The Weekly Review 4

The Weekly Review 4

In the Headlines

Between a Rock and a Hard Place

Here’s something to consider: Conservative councillor Samer Bagaeen, a professor of planning, said that “The greenfield sites could have been removed from the City Plan Part Two when the council’s Tourism, Equalities, Communities and Culture Committee met last month”. Bagaeen goes onto say: “It is clear to me, as a councillor, as a planner and as someone who reads data, if these were taken out of City Plan Part Two, the plan would remain intact and above housing target. This council does not need to take the position that it is taking on allocating land for a small number of dwellings in the urban fringe. It is a conscious choice to do so.” If councillor Samer Bagaeen is correct in assuming that the ruling party in the council have chosen to build on greenfield sites, then one has to ask, does Green mean green anymore, or are there more things at play here?

This might be the case with the Save Whitehawk Hill Nature Reserve campaign, which argued for Whitehawk Hill and the racecourse to be retained as green spaces. The campaign failed to convince the government planning inspector, yet residents in Patcham were able to persuade a government planning inspector that the land next to Horsdean Recreation Ground should not be allocated for housing. They claimed that the loss of habitat should outweigh the benefits of the proposed 10 homes.  Why does a proposed development of 5 high-rise blocks plus a car park on Whitehawk Hill Nature Reserve, that would clearly have a greater impact on wildlife, get turned down by the government planning inspector?

Does “allocating land for a small number of dwellings in the urban fringe” mean what it says, or does small mean medium to large? The residents of Saltdean might argue that the ‘small number of dwellings’ now being constructed on Coombe Farm, in Westfield Avenue North, is anything but small. In 2020 Independent councillor Bridget Fishleigh, who also represents Rottingdean Coastal ward, voted against the scheme. She asked how a development with 215 bedrooms could generate just 17 primary school places, according to figures provided by officials. And she asked why there was no detail of developer contributions for schools, recreation, parks and transport. She said: “In two years’ time, people living in this new development will be coming to me as the local councillor asking why there are no places at the local schools and no spaces at the doctors’ surgery”. Developers rarely give sufficient money to the community in order that schools can be built (“The cost of a new primary school can be in the region of £10 million”) Their raison d’être is profit.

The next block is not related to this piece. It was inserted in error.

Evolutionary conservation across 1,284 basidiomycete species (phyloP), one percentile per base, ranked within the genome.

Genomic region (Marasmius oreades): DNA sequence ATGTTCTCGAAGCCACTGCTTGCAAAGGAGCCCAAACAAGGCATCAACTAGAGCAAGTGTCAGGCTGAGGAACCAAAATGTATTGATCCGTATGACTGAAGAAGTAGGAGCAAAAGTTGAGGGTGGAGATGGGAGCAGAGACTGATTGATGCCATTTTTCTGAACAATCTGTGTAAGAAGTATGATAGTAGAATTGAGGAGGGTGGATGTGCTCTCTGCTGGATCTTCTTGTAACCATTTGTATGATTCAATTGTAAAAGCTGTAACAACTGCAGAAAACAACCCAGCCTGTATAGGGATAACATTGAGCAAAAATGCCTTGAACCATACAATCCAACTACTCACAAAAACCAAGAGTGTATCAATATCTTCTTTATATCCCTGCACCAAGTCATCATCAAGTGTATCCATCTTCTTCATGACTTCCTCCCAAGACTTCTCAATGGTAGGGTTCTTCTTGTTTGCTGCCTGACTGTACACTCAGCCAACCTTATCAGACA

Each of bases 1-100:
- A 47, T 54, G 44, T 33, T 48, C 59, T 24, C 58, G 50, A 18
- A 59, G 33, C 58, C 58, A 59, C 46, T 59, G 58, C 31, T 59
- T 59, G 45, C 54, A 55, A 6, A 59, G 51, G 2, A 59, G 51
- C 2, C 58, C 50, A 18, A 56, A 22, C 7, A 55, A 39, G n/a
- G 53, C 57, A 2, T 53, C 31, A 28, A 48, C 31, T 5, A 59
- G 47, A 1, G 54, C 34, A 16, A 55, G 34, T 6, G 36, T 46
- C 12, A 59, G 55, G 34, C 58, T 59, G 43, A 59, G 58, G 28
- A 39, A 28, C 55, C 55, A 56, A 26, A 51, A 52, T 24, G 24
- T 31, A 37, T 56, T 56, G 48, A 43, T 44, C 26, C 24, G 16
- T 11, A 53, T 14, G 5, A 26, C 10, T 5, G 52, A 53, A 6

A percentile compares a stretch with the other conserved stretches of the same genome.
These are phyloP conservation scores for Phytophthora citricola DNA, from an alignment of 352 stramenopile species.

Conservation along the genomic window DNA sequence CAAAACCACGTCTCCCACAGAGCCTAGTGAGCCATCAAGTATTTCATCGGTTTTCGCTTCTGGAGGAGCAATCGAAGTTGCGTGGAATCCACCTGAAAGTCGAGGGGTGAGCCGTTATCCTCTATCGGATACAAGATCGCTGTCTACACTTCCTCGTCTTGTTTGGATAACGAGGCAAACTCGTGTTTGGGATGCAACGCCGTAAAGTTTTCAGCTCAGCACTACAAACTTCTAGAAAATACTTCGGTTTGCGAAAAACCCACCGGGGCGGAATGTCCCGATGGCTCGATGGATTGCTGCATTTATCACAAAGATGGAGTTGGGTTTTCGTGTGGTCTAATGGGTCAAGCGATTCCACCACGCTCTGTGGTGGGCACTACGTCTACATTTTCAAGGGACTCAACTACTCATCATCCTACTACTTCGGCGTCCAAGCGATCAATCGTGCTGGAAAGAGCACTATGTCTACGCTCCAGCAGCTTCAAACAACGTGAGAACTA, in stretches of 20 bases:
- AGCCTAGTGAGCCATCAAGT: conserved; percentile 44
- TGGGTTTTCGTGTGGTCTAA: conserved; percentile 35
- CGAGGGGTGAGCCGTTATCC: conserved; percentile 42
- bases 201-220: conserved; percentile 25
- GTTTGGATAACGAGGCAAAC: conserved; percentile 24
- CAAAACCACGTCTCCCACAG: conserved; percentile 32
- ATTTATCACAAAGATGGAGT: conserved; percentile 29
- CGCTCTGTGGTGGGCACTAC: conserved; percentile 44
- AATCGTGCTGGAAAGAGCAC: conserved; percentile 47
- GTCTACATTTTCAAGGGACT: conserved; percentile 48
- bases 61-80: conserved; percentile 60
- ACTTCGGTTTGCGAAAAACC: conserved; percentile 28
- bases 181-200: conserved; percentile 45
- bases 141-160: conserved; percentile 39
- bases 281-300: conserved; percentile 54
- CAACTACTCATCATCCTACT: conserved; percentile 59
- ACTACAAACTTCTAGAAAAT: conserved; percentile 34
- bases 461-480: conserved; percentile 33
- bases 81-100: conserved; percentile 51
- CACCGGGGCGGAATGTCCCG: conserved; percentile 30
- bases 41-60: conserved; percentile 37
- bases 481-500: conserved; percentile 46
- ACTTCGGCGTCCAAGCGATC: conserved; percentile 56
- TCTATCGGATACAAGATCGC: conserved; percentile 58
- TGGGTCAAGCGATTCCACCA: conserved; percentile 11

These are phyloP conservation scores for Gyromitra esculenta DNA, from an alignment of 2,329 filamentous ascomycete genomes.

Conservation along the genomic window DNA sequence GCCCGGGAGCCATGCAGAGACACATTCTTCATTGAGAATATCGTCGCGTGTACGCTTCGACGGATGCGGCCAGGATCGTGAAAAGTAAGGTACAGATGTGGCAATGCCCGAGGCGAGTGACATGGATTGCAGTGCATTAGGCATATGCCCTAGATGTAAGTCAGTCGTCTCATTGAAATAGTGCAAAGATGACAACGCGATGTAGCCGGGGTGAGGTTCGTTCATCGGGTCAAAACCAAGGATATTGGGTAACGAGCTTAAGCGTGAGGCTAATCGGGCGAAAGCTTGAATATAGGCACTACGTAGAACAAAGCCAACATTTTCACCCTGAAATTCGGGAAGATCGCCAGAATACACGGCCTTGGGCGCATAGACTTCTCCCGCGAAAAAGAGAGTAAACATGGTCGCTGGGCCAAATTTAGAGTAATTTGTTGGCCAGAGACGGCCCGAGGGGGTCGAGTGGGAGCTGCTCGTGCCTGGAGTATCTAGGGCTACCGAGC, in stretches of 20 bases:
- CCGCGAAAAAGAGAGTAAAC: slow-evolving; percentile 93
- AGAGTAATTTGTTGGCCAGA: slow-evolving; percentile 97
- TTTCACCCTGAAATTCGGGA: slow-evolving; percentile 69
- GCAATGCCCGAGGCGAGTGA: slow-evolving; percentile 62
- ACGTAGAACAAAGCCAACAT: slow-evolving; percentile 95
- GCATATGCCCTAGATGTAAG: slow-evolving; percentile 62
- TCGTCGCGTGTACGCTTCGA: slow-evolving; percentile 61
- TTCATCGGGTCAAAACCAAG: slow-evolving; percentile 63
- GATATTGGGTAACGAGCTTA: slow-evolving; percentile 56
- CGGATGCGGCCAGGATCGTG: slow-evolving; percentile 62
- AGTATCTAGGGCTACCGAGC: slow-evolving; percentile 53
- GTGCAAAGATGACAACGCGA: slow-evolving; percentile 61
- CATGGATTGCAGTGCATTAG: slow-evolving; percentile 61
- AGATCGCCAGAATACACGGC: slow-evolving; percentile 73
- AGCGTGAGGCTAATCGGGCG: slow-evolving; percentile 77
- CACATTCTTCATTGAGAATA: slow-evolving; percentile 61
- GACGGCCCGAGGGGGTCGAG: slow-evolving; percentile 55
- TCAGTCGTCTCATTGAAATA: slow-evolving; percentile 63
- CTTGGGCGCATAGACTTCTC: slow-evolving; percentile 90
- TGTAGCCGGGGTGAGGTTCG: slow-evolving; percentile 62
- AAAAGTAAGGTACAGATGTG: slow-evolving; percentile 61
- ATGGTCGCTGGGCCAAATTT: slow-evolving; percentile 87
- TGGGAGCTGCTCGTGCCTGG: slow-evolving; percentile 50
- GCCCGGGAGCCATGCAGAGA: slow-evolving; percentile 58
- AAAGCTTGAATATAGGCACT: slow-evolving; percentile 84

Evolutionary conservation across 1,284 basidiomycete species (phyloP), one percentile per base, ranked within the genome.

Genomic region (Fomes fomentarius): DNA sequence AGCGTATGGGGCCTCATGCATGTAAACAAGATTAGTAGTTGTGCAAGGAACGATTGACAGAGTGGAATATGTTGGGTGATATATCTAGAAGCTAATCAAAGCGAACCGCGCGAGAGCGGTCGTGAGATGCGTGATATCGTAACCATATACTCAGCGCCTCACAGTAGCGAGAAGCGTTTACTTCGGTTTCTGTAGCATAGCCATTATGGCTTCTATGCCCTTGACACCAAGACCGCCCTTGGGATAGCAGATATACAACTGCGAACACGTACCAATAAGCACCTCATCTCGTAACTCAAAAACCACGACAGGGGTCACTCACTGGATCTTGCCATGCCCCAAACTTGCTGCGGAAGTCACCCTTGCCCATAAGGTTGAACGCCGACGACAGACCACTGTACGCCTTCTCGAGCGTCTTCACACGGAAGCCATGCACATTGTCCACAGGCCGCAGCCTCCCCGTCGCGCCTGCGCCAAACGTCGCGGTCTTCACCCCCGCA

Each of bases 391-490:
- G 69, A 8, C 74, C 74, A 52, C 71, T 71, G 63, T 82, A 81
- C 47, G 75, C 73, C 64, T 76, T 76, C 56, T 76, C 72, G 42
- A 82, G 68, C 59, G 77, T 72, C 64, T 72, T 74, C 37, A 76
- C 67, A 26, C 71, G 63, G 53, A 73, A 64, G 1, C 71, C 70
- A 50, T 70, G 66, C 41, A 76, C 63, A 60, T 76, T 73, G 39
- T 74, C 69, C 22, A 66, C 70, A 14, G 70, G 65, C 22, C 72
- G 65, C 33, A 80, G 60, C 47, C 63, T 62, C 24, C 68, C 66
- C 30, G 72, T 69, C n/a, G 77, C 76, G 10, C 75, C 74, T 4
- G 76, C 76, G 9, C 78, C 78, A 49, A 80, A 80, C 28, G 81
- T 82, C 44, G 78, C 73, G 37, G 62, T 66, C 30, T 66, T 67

One of the best quotes around the Coombe Farm development came from the planning agent Chris Frost, a director of Future Planning and Development, for Gold (Saltdean), owned by Bradley Gold, from Kent. He said that the new scheme was designed to enhance views to and from the national park. How ridiculous, it’s a linear development in a valley; if you are at the southside of the development you’ll only see the next house north of you.

The greenfield sites issue, in City Plan Part Two, was defended by Green councillor Leo Littman, who chairs the council’s Planning Committee. Littman was reported to have said to the Argus that the policies would “protect what needs protecting” in the years ahead. He went on to say: “I’m not saying that the plan is perfect. Sadly, in at least one respect, I consider it to be far from perfect. I would love for us to be able to protect every single blade of grass on the city’s urban fringes from development – but we can’t”.  Councillor Leo Littman is correct, the council can’t save every single blade of grass, it can’t even save a nature reserve; probably because it has to meet a ridiculous housing quota set by central government. If they don’t meet the quota they will be fined thousand of pounds, which they cannot afford to lose. This is your council, trapped between a rock and a hard place where no grass grows.

Information partly sourced from The Argus